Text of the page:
ST. LOUIS -- This time, the St. Louis Blues wanted to leave little doubt against one of the teams near the bottom of the NHL standings.
On Saturday, the Blues nearly fumbled away two points against the Carolina Hurricanes, who came in last in the Eastern Conference. The Blues trailed that game 3-1 in the first period before winning 5-4 in a shootout.
"Right from the start (Tuesday), guys were getting the pucks deep," said Blues defenseman Barret Jackman, who had two assists. "We were getting a lot of shots on net and recovering the rebounds. When we get our feet moving and play a [north-south] game, we're a much better overall team and a lot harder to defend."
St. Louis (27-13-3) won its fifth straight, outscoring the opposition 28-10 in that stretch. It's the third time this season the Blues have had a winning streak of at least five games.
"I think when we were on the streak before, we're playing much better hockey than we did then," said Blues coach Ken Hitchcock, who tied Pat Quinn for fifth on the all-time list with his 684th NHL victory. "We were finding ways to win. We're controlling hockey games now.
"Now we're going to get really challenged here Thursday and Saturday, but we're really controlling the game a lot better. We were winning games, but overtime, late, we were finding heroes every night. We've got more of a team concept, team game going right now. If we can get our special teams both up and running here this week, I like our chances."
The Blues host the Detroit Red Wings and Toronto Maple Leafs in their next two games.
The Oilers (10-25-9), who have the fewest wins on the road this season (two), have lost 13 straight away from Rexall Place (0-7-6). They got two goals from Benoit Pouliot, and Ben Scrivens made 25 saves.
"It [stinks] when you lose," Pouliot said. "Everyone is down on themselves, everyone is in a bad mood. There's not a lot of positives, but we try to find a way to be positive and we've just got to battle. We've shown we can do it against the top teams and we can win games when we need to win games.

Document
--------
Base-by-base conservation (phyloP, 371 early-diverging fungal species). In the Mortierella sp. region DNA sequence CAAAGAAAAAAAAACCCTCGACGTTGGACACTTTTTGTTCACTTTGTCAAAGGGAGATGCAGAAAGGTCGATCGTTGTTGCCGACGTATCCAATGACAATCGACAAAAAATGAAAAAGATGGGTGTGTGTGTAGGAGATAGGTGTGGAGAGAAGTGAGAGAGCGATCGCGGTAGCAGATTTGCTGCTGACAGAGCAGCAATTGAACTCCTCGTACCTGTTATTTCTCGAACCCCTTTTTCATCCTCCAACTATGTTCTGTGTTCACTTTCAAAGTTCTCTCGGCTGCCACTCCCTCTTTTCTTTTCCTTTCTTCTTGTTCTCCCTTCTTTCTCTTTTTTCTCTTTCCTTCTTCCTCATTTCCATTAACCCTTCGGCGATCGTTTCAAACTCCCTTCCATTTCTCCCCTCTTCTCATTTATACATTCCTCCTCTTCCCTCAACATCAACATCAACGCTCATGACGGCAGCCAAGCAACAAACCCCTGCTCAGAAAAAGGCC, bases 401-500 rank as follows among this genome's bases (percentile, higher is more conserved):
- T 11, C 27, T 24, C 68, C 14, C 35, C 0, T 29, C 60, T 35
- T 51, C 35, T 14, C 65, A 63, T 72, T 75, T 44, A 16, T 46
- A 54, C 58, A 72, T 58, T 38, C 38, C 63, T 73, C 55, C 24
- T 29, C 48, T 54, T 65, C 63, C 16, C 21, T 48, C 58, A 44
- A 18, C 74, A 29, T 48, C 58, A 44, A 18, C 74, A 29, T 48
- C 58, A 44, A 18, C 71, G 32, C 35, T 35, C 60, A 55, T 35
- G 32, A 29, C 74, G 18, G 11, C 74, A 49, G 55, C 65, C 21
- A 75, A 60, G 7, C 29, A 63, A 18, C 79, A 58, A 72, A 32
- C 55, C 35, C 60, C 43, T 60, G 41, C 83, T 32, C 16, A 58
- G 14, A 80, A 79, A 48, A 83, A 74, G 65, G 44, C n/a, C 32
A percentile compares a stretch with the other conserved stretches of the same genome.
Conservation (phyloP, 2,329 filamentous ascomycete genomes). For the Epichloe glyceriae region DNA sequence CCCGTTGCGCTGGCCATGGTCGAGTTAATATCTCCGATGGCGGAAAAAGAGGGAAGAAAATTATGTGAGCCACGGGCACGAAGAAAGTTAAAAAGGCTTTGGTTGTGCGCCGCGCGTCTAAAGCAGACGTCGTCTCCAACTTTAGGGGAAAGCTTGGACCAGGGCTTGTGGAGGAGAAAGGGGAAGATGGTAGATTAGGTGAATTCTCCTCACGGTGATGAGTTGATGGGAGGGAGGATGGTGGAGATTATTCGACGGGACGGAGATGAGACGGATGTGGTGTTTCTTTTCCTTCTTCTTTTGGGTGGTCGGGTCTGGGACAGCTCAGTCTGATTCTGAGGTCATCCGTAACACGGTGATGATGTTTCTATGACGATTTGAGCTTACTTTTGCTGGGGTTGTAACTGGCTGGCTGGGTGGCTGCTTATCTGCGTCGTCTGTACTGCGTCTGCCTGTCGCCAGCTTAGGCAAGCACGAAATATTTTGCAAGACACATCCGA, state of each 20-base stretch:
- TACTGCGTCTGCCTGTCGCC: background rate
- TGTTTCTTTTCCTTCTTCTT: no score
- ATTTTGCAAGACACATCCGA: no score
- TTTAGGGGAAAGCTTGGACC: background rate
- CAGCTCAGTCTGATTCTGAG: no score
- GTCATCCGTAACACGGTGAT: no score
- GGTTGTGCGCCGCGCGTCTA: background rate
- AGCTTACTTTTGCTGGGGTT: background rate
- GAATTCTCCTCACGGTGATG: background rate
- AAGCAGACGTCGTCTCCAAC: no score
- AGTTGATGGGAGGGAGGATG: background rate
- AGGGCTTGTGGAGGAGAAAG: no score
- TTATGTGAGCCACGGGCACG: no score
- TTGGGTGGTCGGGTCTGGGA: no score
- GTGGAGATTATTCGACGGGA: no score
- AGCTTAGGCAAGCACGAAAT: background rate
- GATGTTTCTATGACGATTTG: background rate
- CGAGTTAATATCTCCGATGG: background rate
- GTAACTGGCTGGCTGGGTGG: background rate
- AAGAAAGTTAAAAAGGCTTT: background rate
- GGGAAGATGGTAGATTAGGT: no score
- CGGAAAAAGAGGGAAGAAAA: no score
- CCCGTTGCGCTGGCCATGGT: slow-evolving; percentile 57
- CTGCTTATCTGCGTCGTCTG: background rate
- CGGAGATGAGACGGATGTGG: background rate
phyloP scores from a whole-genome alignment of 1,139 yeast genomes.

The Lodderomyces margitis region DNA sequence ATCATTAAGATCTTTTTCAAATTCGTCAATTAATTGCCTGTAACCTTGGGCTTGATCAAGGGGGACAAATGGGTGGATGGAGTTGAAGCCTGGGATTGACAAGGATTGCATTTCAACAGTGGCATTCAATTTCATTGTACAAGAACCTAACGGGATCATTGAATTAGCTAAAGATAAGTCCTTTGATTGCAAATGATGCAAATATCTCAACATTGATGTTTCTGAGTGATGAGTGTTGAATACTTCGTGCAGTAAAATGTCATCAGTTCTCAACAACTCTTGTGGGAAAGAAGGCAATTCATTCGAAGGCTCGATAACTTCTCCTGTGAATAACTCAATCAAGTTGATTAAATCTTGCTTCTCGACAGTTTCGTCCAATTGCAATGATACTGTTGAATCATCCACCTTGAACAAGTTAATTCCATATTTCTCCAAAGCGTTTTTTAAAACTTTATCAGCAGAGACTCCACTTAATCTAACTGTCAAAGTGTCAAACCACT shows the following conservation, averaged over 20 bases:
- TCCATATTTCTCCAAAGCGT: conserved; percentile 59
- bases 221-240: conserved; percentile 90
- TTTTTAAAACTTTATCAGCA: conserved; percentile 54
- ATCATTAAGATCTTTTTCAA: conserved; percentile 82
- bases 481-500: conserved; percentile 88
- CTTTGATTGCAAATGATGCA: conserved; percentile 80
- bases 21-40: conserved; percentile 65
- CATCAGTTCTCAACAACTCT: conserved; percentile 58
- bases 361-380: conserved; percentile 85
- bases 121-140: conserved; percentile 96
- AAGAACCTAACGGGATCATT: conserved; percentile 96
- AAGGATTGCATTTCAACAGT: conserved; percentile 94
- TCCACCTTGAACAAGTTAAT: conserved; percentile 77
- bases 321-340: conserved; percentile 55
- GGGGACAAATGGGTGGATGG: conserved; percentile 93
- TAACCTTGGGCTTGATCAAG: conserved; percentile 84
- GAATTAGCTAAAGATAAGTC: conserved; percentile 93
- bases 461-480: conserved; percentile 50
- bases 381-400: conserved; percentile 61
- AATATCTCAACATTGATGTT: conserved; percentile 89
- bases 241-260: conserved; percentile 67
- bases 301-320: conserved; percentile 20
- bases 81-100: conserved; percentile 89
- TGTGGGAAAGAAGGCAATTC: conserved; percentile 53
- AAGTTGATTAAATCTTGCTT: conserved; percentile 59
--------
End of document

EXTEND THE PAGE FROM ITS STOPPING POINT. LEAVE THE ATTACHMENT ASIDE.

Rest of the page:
"It's tough. For the whole year, it's been tough, I think. Road games are always tougher than home games, that's normal, but the good teams are going to win wherever they play, and we've got to try and find a way to do that. It's getting late in the season, but it's never too late to build something off of what we got left and you never know what can happen."
The Blues scored twice in the first period on back-to-back shots.
Tarasenko's Blues-leading 24th goal, and fourth goal in the past five games against Edmonton, put St. Louis up 1-0. His wrist shot from the left circle trickled past Scrivens at the near post at 13:49.
Backes' 13th point (seventh goal) in the past nine games made it 2-0 on a redirection of Lehtera's backhand feed in the slot at 16:41.
"That was a really nice goal," Lehtera said. "I just threw it there, I closed my eyes and hoped."
Schwartz made it 3-0 with a redirection of Jackman's slap-pass from the left point 5:30 into the second period. Schwartz deflected the puck past Scrivens from the left circle to give him four goals and eight points in five games since returning from a broken foot.
"No, I didn't see him at all," Jackman said of Schwartz. "I was actually just trying to put it on net and it happened to go off an Edmonton forward's stick and [Schwartz] put a good tip on it."
Pouliot ended Allen's shutout with a power-play goal 8:37 into the third period on a tip of Justin Schultz's wrist shot.
Steen's 400th NHL point gave the Blues a 4-1 lead. Backes won a faceoff, and Steen's slap shot beat Scrivens high stick side with 3:34 remaining. Steen extended his point streak to seven games (five goals, eight assists).
Pouliot's second of the game, a wrist shot from the high slot with 1:56 remaining, made it 4-2.
Hitchcock called timeout to reinforce finishing strong.
"He had to say a couple bad words," Lehtera said. "We got the points, that's the most important."
Hitchcock's history with Quinn, who passed away in November, goes back to their international days with Canada.
"Obviously, we had a great friendship," Hitchcock said. "He was a real good friend, so just ... kind of means you're just old.
"He was the best manager of people that I've ever been with in my life. Whether it's the manager or a coach or anything, he's the best manager of people I've ever seen. He was in some highly volatile situations with us with World Cups and Olympics and he handled it perfectly every time. He was amazing."